SINGAPORE: One in two women in Singapore does not know they’re considered infertile if they’ve been trying for a year and are not pregnant.
This is according to one of the key findings of a recent study on 1,000 married women aged 25 to 40 from 10 Asian countries, including Singapore.
The women had tried at least six months for a baby but were unsuccessful.
A hundred respondents from each of the 10 countries participated in the study commissioned by pharmaceutical company Merck Serono.
The study was conducted last year and ended early this year.
Called "Starting Families Asia", the survey was done in collaboration with the National University Hospital’s Reproductive Endocrinology and Infertility Division.
Two in three women in Singapore does not know obesity reduces their chances of getting pregnant.
The same number of women are unaware that the chances of having a baby when they’re 40 years old are reduced, compared to when they’re 30.
In fact, two in three women believe that infertility is "God’s will" while 42 per cent of whom attribute it to "bad luck".
Two in five women in Singapore also do not know that even if a man can have sex and produces sperm, he may be infertile.
Close to 70 per cent of women in Singapore who’ve been trying for babies for at least six months don’t know where their nearest fertility clinic is.
A third of women in the region also don’t realise that a healthy lifestyle doesn’t guarantee fertility.
Still, it’s not all bad news.
The National University Hospital’s Professor PC Wong, a fertility expert who worked on the study, said: "The good thing is that 70 per cent of women do not feel embarrassed about seeking fertility treatment. So there are some surprises and there are some reassurances. Also, about 70 per cent of women said they have a desire to be a parent."
But there are challenges.
The perceived high cost of fertility treatment is a key reason why Singaporean women do not seek help and this perception is consistent across Hong Kong, Korea and Taiwan.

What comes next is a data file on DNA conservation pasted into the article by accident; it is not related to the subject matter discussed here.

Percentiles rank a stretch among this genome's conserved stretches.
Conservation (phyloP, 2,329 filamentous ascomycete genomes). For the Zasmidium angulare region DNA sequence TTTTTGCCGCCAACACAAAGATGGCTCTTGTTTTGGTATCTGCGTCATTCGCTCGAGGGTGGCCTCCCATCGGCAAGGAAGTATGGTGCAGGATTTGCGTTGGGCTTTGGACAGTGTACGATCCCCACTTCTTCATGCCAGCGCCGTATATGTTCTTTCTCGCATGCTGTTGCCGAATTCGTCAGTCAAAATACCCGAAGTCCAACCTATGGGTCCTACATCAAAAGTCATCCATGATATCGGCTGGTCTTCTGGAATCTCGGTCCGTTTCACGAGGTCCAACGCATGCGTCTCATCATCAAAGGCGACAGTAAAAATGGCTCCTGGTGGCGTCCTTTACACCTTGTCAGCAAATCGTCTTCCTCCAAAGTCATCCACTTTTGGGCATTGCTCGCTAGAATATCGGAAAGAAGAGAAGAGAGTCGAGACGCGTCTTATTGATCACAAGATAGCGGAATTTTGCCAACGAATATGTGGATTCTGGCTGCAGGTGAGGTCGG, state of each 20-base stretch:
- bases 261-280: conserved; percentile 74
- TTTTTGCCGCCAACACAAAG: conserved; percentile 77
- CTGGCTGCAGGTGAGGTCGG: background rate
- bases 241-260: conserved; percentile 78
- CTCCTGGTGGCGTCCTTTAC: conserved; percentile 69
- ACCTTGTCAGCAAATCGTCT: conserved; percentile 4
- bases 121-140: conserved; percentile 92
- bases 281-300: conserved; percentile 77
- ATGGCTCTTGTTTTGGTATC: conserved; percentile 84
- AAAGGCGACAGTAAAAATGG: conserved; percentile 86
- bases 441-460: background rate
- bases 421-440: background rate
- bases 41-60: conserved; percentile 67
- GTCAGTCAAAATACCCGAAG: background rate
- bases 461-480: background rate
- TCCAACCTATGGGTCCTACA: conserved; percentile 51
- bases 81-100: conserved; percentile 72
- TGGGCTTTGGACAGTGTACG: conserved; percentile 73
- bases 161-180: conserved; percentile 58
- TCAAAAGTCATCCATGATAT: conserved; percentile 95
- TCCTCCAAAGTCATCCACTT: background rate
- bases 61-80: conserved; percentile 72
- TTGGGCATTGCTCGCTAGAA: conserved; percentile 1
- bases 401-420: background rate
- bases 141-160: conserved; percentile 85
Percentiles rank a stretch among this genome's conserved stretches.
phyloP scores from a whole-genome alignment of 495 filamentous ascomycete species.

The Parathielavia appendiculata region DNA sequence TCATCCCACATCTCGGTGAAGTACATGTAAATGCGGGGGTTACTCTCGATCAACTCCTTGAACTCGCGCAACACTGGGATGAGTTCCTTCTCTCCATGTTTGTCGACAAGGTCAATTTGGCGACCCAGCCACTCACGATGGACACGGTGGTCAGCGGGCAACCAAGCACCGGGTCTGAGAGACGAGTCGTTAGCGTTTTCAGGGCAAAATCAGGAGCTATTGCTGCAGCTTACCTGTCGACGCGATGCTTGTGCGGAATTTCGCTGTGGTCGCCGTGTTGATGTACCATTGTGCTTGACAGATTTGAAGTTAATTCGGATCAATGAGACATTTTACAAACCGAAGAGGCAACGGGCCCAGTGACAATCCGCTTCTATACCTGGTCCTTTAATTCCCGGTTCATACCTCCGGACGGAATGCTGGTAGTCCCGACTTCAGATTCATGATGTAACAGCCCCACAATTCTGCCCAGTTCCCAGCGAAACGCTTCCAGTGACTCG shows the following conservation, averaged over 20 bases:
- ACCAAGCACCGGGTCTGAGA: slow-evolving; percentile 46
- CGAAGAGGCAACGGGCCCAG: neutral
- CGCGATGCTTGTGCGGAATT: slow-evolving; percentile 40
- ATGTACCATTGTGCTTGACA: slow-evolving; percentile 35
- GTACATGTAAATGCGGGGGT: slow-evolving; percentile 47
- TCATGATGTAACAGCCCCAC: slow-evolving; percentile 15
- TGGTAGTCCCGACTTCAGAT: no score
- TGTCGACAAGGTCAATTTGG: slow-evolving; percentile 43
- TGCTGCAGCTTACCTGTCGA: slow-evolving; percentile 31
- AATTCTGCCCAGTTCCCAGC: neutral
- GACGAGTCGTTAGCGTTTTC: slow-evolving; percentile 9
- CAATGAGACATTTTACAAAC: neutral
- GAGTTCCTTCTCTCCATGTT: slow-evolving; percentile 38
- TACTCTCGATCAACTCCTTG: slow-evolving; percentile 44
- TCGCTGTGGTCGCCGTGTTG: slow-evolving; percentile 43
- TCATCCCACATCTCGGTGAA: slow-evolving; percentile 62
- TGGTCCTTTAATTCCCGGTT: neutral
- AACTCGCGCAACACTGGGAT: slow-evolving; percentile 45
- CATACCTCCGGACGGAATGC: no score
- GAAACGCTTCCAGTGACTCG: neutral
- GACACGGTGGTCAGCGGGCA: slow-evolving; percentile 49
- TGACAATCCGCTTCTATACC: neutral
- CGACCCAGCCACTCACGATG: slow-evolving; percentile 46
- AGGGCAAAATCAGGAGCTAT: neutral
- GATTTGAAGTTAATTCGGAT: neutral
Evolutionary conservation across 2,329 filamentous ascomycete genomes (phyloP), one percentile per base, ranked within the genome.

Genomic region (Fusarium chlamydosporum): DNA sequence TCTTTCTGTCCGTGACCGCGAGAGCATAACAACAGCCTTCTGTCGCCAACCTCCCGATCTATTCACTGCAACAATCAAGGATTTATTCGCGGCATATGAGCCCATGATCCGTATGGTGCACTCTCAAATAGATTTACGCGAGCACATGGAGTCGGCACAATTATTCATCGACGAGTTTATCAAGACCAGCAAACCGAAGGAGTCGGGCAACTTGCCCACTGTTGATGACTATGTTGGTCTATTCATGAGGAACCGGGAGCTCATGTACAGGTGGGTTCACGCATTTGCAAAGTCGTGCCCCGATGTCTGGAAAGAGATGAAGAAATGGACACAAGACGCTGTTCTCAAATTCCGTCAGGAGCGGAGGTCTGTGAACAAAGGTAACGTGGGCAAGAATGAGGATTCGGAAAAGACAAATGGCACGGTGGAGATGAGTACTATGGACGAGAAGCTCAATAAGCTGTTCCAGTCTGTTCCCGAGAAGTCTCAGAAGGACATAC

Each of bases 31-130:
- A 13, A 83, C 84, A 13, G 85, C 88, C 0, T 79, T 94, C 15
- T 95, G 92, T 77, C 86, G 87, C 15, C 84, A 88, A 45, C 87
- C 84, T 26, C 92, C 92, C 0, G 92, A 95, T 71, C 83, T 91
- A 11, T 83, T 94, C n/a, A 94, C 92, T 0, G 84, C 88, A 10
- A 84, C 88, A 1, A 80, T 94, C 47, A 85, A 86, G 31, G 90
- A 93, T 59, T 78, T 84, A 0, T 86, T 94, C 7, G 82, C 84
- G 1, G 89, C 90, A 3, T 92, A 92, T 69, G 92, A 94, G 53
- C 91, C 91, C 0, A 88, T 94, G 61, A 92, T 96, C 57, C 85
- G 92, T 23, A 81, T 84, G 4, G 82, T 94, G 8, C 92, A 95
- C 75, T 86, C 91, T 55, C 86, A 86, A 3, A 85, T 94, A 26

Other barriers to seeking fertility treatment include the perception among women that their employers won’t allow time for it as well as emotional problems that come along with the treatment.
But Professor Wong explains that in Singapore, the government subsidises up to three cycles of invitro—fertilisation treatment which can cost S$3,000 each at a public hospital.
Patients will also be able to claim S$6,000 from their Medisave for the first cycle, S$5,000 for second cycle and S$4,000 for the third cycle.
This essentially means out of pocket payment for patients seeking IVF help is not sky—high.
And recent studies have found women in the western world to be just as ignorant about fertility issues.
Professor Wong said: "There was a couple of recent studies and one is only a few months ago. When they surveyed female undergraduates in a university in California and another study in a university in Canada, and they found that among the female undergraduates there, their awareness of fertility issues is just as low as this survey shows.
"They may have read or heard about it, say, in school, but at that time, that piece of information is of no relevance to them because they were not trying to conceive. So, this type of information is only relevant to couples trying to conceive."
Professor Wong said continual education is needed.
One baby step for couples getting married is to attend a talk on the impact of age on fertility.
Professor Wong said: "Maybe when women get registered to get married, we should have an arrangement with ROM (Registry of Marriages) during their marriage preparation course; we should include a segment telling them the importance of age on fertility."
Professor Wong also suggested that couples below the age of 35 see a doctor if they fail to conceive after trying for a year.
Professor Wong said: "I think couples less than 35 years old who’ve been trying to conceive for a year or more and have not been successful should go and see a doctor. Now if the woman is more than 35 years old, then I think six months will do. If they’re not getting pregnant after six months, they should start getting medical help because we know that after (the age of ) 35 and certainly 40, the chances of fertility treatment is markedly reduced."
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